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When the light is red and there are cars in a line. Since bicycles ride on the very right do we go ahead to the stop light or stay behind the cars? I live in British Columbia, Canada.

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    This depends on local laws. In some parts of the world there's a bike box painted on the road in front of the stopped cars; you are expected to move to there before the lights change. The research shows that is safer for cyclists when the car drivers can see them. If there is no bike box, then do what local practice and courtesy suggest. What do you see other cyclists do? – andy256 Apr 15 '15 at 3:44
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    It depends a lot on how powerful and aggressive a cyclist you are. I kind of like to hang back and let the cars go first. – Daniel R Hicks Apr 15 '15 at 11:48
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I'm from BC, you have the option of taking the centre of the lane and waiting like a vehicle, or you can stay to the right if there is room (at least 1.5m or 5ft). If you stay to the right, basically you ride in an imaginary bike lane if there isn't one painted on the road, so you ride all the way up to the light on the right hand side of a line of cars at a red light. I do this pretty much every single day on my way home from work. Some intersections even have a button for cyclists to push, like the kind pedestrians push when they want to cross, but for cyclists waiting at the intersection.

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When you stop however, do not stop beside the car at the front to the line, you never want to be in a vehicles blind spot. Pull up just ahead of it and make eye contact with the driver so he knows you're there. If the first car in line is signalling to turn right, then stop just behind them and wait for them to turn in front of you before proceeding to the front of the line.

Motorists are supposed to shoulder check when turning right at intersections to check for cyclists, but it's my experience that most motorists don't even know that bikes are allowed to ride on the road, so always drive defensively.


Rights and Duties of Cycle Operators - Section 183 Motor Vehicle Act
Passing on the Right - Section 158 Motor Vehicle Act
The British Columbia Bicycle Operator's Manual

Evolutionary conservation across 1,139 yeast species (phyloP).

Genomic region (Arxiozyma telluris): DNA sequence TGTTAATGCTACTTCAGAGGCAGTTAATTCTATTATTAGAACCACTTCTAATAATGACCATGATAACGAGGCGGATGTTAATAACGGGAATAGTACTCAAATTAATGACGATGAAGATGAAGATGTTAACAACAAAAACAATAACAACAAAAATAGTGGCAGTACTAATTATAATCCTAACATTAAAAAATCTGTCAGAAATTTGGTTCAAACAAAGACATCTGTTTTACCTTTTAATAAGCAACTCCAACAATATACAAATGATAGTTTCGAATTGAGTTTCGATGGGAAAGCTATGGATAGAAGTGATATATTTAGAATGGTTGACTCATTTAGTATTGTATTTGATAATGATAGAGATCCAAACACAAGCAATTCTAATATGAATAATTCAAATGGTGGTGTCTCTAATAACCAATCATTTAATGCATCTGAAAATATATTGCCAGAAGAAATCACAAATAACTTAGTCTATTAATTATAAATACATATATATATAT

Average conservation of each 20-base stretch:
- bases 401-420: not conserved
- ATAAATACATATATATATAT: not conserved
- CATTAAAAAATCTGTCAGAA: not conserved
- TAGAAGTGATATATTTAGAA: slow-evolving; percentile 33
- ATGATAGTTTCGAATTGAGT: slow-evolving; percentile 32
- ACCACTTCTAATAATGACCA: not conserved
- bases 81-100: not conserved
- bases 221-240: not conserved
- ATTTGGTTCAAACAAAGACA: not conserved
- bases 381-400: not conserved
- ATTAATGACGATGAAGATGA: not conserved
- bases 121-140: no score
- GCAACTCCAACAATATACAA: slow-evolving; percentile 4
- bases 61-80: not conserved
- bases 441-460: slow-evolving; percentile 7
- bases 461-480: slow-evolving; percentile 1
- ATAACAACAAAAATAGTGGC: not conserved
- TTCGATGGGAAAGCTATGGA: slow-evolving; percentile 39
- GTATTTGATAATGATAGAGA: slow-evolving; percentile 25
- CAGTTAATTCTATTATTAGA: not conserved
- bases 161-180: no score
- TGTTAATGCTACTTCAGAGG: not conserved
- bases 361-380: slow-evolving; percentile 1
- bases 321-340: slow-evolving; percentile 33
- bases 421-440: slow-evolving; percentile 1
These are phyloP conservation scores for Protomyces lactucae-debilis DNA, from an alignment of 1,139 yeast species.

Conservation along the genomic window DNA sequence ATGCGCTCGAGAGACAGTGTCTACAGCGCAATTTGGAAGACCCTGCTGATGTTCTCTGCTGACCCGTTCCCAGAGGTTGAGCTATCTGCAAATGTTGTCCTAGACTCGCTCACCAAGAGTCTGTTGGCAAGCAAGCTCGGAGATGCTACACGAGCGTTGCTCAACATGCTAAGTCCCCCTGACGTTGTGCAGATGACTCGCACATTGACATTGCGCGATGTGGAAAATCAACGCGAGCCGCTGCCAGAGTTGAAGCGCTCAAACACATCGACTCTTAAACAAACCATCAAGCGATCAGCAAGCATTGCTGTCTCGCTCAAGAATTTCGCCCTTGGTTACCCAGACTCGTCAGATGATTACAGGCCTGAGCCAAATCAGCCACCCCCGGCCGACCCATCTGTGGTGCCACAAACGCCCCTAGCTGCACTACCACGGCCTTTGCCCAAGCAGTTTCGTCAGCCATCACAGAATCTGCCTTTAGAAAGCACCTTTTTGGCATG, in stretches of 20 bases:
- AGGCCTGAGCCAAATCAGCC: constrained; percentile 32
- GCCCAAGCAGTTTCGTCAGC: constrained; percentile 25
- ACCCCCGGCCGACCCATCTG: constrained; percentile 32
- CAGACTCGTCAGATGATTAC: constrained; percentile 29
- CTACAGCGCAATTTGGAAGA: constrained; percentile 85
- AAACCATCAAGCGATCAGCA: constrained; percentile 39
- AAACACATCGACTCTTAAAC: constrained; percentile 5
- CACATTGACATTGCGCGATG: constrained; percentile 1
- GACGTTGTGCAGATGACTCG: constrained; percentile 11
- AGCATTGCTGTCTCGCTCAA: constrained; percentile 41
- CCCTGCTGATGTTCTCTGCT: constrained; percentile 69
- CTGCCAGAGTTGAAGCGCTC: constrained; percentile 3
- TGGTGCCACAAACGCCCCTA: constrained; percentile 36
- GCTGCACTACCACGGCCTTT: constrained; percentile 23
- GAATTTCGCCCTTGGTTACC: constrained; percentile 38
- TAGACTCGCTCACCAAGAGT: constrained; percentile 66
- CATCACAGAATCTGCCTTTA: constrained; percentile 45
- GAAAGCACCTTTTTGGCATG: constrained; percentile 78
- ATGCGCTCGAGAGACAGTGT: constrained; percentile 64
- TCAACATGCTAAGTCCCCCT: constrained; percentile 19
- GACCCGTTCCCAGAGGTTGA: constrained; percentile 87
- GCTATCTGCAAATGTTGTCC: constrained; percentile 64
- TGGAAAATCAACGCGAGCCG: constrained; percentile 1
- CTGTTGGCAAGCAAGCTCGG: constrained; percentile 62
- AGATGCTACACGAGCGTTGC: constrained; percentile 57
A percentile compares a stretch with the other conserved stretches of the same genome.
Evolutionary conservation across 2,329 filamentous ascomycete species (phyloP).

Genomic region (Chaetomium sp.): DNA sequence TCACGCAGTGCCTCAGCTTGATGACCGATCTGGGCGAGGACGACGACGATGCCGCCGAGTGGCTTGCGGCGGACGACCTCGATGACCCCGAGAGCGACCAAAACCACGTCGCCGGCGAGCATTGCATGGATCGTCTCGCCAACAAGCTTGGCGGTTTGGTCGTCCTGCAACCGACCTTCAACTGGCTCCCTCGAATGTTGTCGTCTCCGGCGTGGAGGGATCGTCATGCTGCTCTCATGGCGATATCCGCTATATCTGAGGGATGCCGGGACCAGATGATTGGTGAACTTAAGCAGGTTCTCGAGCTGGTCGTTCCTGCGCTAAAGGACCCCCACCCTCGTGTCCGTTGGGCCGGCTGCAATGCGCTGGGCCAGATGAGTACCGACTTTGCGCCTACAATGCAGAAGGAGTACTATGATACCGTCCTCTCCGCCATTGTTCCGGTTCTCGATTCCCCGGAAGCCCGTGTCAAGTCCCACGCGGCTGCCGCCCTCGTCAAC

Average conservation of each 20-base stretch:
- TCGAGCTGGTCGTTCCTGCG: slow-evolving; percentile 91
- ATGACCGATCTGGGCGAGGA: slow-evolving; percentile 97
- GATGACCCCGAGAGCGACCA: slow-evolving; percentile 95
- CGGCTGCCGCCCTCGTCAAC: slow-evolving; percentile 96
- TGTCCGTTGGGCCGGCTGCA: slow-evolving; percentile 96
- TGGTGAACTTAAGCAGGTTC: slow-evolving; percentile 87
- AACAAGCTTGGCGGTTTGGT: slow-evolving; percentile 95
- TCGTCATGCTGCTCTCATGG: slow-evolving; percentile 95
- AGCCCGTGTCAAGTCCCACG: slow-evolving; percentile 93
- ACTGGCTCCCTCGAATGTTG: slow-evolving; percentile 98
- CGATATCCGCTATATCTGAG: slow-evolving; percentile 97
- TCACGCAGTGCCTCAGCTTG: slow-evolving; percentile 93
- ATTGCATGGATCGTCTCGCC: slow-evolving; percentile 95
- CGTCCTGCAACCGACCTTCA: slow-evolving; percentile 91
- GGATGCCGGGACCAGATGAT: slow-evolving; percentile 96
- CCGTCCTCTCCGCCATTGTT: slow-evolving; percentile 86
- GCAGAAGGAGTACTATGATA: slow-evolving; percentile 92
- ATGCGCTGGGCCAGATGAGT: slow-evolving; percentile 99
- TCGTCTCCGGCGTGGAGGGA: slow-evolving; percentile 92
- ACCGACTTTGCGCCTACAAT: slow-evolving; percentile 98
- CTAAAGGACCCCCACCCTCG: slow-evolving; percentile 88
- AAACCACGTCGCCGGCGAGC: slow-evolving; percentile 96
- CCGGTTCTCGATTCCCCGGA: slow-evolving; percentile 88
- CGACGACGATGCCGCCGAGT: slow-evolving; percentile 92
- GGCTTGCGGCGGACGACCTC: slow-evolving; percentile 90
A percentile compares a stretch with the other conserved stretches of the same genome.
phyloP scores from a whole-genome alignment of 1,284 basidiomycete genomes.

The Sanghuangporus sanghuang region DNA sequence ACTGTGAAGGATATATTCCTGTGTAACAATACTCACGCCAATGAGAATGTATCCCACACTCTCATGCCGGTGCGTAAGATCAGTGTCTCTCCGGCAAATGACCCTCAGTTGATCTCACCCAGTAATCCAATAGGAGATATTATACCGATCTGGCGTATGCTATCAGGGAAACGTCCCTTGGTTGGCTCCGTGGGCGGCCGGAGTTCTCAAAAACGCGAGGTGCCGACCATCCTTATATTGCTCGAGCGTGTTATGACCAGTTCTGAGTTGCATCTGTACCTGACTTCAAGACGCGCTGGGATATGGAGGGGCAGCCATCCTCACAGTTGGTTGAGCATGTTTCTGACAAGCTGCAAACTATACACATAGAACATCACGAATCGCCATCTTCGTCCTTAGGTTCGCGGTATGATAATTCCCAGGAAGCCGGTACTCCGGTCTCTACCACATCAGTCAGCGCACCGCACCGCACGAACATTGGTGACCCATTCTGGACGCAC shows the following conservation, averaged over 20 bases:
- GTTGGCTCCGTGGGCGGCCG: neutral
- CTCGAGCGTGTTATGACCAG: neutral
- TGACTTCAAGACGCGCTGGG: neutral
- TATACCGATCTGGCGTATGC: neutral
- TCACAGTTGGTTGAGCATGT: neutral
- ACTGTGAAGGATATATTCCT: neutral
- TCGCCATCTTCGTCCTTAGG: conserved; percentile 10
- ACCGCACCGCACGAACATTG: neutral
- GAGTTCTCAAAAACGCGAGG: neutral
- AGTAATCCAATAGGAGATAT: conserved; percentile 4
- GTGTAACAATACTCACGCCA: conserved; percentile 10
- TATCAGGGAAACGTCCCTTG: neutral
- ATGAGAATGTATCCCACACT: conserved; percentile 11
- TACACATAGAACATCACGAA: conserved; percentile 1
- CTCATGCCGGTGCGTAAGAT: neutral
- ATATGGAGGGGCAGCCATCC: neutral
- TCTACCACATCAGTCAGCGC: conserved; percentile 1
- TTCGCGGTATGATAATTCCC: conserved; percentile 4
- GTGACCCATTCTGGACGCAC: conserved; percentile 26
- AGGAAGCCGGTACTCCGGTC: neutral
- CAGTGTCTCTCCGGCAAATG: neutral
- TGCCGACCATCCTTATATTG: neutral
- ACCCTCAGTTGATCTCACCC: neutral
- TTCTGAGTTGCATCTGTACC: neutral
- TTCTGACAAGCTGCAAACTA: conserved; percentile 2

• +1 for local knowledge, and most motorists don't even know that bikes are allowed to ride on the road! – andy256 Apr 15 '15 at 4:40
  • Even when you live in a country where cyclists are common, if you are to the right of a car that might turn right, you check that he has seen you. Better safe than sorry. – Willeke Apr 15 '15 at 16:47
  • @Willeke - That's why I say always drive defensively, doesn't matter who was right or who was wrong in an accident if you get injured either way. – ShemSeger Apr 15 '15 at 16:50
  • Hey Shem while we can do this in BC, there is still a lot of legal grey surrounding the subject. See BikeSafe BC – Rider_X Apr 16 '15 at 20:34
  • @Rider_X - The legal grey area only applies to moving traffic. There is no grey area with passing stopped cars. – ShemSeger Apr 16 '15 at 21:17
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Like ShemSeger I am also located in BC, but it is my understanding that there may be more legal grey surrounding the topic than the blanket approval Shem is suggesting.

From BikeSense BC:

Passing on the right

Passing vehicles on the right between intersections, especially in congested city traffic, is a topic of debate, even in the courts. Under appropriate circumstances, case law suggests that cyclists should be able to legally pass slower moving traffic on the right where the curb lane is wide, provided they are cautious.

Most often it is best to shoulder check, move into the middle of the lane and line up with the rest of traffic. This will also prevent motorists from making a right turn into you as you enter an intersection.

When cycling in narrow-lane traffic where many motorists attempt to squeeze past you before each traffic light, some cycling instructors suggest the following: Rather than moving up to the first car, which will likely re-pass the cyclist, it may be more strategic for the cyclist to proceed only as far up the line as the last cars likely to make the next green light.

It is legal to pass on the right:

  • when you are in a bike lane; or
  • when the vehicle is turning left or indicating a left turn.

When NOT to pass on the right:

  • when traffic is moving;
  • when there is a street, driveway or parking spot a car can turn into; or
  • when there is less than 1.5 m between traffic and the curb.

If you are not in a bike lane it is NOT legal to pass on the right if the car is going straight or turning right. Also if you have a line of cars turning left, but one car is not you may be entering some legal grey areas. BikeSense BC seems to suggest that the case law may be in flux and that decisions/blame may be decided on a case-by-case basis. This is not the same as a blanket approval as suggested by ShemSeger.

Personal Thoughts

I typically get in line with the cars and take my turn. I like to take the space to ensure I am seen and re-enforce the concept that bicycles are vehicles. I typically only lose a few seconds in doing this.

If there is a dedicated bike lane I will cautiously move up on the right. Over the years I have also encountered a number of erratic drivers. They do not signal their intention to turn right (so you can't anticipate sudden movements) and often fail to perform shoulder check.